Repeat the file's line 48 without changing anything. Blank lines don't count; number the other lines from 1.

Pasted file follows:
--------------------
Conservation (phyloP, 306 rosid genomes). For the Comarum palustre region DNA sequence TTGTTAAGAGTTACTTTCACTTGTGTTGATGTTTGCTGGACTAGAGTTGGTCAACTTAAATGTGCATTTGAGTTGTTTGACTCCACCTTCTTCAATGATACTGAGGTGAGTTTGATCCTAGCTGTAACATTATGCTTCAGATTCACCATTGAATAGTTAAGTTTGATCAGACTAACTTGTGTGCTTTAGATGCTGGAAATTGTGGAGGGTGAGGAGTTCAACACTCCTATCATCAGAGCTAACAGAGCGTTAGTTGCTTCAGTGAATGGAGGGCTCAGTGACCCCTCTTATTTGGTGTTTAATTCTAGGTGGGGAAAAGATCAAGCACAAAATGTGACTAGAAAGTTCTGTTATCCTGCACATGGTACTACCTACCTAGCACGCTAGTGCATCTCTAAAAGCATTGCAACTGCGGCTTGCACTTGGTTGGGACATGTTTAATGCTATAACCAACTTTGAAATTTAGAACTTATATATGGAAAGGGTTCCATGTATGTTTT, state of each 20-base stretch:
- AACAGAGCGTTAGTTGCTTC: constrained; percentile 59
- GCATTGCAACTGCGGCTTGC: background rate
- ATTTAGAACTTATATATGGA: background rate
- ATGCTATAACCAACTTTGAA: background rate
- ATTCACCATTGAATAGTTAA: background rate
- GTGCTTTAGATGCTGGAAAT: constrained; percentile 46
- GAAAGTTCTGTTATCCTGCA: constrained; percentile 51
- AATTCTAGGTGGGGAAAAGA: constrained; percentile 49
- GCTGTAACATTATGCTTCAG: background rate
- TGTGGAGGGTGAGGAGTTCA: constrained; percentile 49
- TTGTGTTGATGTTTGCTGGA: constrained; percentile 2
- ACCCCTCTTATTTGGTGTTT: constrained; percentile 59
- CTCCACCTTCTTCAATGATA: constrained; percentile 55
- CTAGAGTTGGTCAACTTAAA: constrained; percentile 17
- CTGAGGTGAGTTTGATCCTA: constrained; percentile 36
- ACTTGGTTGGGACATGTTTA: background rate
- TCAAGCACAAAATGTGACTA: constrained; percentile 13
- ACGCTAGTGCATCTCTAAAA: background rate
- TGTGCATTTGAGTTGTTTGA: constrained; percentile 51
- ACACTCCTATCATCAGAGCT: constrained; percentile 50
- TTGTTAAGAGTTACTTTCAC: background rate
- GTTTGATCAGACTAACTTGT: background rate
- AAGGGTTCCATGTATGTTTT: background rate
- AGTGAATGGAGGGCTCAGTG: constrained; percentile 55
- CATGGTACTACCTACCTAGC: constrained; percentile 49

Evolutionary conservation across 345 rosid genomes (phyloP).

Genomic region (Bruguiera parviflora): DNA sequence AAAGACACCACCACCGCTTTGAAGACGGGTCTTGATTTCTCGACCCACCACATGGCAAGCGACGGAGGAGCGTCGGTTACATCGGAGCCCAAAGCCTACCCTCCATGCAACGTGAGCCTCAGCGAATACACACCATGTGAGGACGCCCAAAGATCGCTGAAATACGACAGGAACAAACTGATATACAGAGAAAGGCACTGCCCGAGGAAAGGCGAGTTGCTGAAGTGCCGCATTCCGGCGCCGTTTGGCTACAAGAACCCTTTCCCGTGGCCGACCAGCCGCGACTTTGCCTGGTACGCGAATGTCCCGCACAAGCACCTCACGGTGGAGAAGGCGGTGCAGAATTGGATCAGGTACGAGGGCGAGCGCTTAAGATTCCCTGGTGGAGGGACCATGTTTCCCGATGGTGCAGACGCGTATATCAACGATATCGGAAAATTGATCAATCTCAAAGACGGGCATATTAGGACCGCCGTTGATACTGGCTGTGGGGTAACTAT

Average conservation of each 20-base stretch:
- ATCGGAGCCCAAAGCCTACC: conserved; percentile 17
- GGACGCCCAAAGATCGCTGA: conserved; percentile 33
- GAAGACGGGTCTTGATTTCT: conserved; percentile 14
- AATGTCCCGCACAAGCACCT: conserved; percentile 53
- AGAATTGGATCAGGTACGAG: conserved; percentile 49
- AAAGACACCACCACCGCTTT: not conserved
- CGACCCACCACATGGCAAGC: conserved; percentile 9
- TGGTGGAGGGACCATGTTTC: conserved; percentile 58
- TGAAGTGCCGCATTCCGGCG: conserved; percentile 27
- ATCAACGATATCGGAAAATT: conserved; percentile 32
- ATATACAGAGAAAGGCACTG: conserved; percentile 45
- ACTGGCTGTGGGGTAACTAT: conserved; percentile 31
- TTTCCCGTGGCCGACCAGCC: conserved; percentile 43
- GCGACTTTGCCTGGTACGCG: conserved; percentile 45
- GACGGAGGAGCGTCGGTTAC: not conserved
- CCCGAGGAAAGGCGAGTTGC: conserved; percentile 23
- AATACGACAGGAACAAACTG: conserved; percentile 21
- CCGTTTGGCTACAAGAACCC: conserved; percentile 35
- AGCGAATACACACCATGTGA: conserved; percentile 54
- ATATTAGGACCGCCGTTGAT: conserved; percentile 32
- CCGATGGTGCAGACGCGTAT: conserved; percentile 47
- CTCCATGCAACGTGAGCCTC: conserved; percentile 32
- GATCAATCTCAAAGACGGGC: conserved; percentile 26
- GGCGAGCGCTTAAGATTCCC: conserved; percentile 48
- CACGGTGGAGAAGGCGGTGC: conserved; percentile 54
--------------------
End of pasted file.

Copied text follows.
- AGCGAATACACACCATGTGA: conserved; percentile 54